After bottle-feeding and training their animals for months, a pair of 4-H siblings understands why today’s livestock auction may come with some tears.
Ethan Burgett, 16, and his younger sister, Ella Burgett, 11, raise dairy steers from the time they’re just calves, bottle feeding the animals. Both know their hardest year in 4-H was their first, when they sold the first dairy steer they ever raised, they said.
“When you’re raising them from the time they’re just bottle-fed babies, you grow an attachment over time,” Ethan Burgett said. “It’s hard selling the first one. You’re losing an animal you raised. At the auction, we’ve seen people in tears.”
But on the business side, Ethan has made $3,300 and Ella $3,250 selling their cows, they said. Though Ella is sadder about losing her dairy steer than she is happy about earning money, Ella Burgett said.
Story continues below gallery
Each 4-H’er is only allowed to sell one animal each year at the Johnson County fair, and the money they make from the sale will go to more feed, bedding, savings and buying a new animal. And despite the emotions that come with it, building a bond with the animal you intend to raise, show and sell is not a bad thing, 4-H’ers said.
Dylan Duncan, a 12-year-old participating in his fifth year of 4-H, remembers how attached he was to his pig the first year. He now understands forming a bond is necessary to get the most out of your animal, but he tries not to get too attached, Duncan said.
“They need to get attached and even upset — that’s not a bad thing,” said Chad Robards, Duncan’s father. “If they’re not attached, that means they weren’t (invested). Kids and their animals are a team.”
If 4-H’ers are attached to their animal, they treated them too much like a pet, said Caleb Reed, a 14-year-old 4-H’er who also shows and sells pigs.
Most 4-H’ers spend at least two hours a day walking, feeding and washing their animals. But just because you’re spending a lot of time around them doesn’t mean that bond is the same as it is with the family’s pet dog, 4-H’ers said.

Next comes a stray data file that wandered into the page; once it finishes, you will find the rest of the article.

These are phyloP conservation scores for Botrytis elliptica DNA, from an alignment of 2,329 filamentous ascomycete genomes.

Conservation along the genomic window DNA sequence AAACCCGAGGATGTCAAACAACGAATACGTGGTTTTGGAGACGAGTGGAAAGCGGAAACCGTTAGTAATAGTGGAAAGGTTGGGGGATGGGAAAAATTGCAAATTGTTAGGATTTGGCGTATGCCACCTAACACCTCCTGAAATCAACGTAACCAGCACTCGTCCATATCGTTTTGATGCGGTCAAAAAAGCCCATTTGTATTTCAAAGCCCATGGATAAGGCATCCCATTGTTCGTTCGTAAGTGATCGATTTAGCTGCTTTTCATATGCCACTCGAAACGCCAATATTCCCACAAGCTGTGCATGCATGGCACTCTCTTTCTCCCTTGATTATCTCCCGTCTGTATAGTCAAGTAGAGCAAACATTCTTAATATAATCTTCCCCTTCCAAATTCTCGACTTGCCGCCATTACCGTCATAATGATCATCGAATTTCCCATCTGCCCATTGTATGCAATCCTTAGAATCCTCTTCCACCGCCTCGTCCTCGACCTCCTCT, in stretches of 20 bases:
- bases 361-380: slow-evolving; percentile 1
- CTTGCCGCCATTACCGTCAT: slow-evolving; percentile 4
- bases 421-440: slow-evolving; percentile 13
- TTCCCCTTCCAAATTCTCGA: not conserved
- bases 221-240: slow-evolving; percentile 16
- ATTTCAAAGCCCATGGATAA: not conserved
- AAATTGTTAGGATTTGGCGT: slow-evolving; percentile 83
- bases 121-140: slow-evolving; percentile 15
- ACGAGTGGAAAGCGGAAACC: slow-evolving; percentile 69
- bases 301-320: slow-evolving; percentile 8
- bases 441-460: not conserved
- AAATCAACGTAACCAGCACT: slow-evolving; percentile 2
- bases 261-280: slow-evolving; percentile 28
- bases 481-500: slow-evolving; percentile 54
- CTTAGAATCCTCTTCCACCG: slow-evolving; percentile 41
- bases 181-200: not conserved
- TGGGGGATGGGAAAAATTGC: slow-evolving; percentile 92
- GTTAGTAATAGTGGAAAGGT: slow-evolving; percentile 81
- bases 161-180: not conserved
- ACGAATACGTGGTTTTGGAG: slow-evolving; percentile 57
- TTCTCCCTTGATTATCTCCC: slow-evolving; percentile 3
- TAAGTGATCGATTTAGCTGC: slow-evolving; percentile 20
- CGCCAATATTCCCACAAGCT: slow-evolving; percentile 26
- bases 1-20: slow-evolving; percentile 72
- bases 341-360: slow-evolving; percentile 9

Since his first year in 4-H, Cody Wells has had a clear understanding of the business side of raising and showing his pigs. Raising the animal with a lot of care and attention, but not viewing it as a pet, really isn’t hard, Wells said.
Wells, a 12-year-old in his fourth year of 4-H, never had a hard time dealing with the reality that the animals he shows will eventually be slaughtered, Wells said. Wells understands he’s not raising an animal, he’s raising quality food, Wells said.
“It was easy from the beginning. We put a lot of emphasis on (slaughtering). We butcher our pigs — we eat them. Cody was fine with it,” said Jeremy Wells, Cody’s father.
The Wells have their own farm where they butcher the animals themselves. Some pigs have gone for as much as $1,000 in an auction, and Cody saves the money he gets in hopes of buying a truck when he gets his driver’s license, Cody Wells said.
Each 4-H’er who raises and shows an animal is learning responsibility and discipline, Duncan said. Some are spending as little as five months caring for and training their animal, while others can spend a year or more.
How much money a 4-H’er can make at auction is not entirely out of his or her control, 4-H’ers said. The price at an auction is per-pound for cows and pigs, but putting on that weight isn’t just about feeding the animal as much as possible, Ethan Myers said.
Myers works on a recipe of feed that he gives his pigs in hopes that it will put on the most lean weight by the time the auction comes, Myers said.
Most of the time, especially for younger 4-H’ers, if money that was earned at an auction is not saved, it’s being spent on supplies or more animals. Myers, 11, shows pigs but wanted to expand his livestock and moved on to goats, and he eventually wants to raise cattle, too, Myers said.
When Myers told his parents he was interested in goats, they initially said no, said Almeda Myers, Ethan’s mother. But because of his commitment to 4-H and the responsibility he has shown, his parents allowed him to raise goats if he spent his own money to buy and raise them, she said.
Prices at the auction can vary depending on several variables, 4-H’ers said. The price for cattle, for example, can raise as much as $500 to $600 with each bid, Ethan Burgett said.
Who will be bidding on the animal and how well the animal did during show are also big factors, Ethan Myers said. If he doesn’t think he can make the amount of money the animal cost him by selling it at auction, he won’t sell, he said.
But how much a 4-H’er makes at auction should never be what determines if they failed or succeeded at raising an animal, Robards said.
“It’s a part of the process, but the auction has nothing to do with success,” Robards said. “Success is the awards from showing the animals and the effort they put into raising them.”
Friday fair schedule
9:30 a.m.: 4-H awards program (indoor arena)
5 p.m.: Midway opens
5 p.m.: Livestock auction (indoor arena)
7 p.m.: Austin Lee, free stage
7 p.m.: Horseshoe pitching
7:30 p.m.: Demolition derby, admission $10 for adults, $5 for kids 12 and under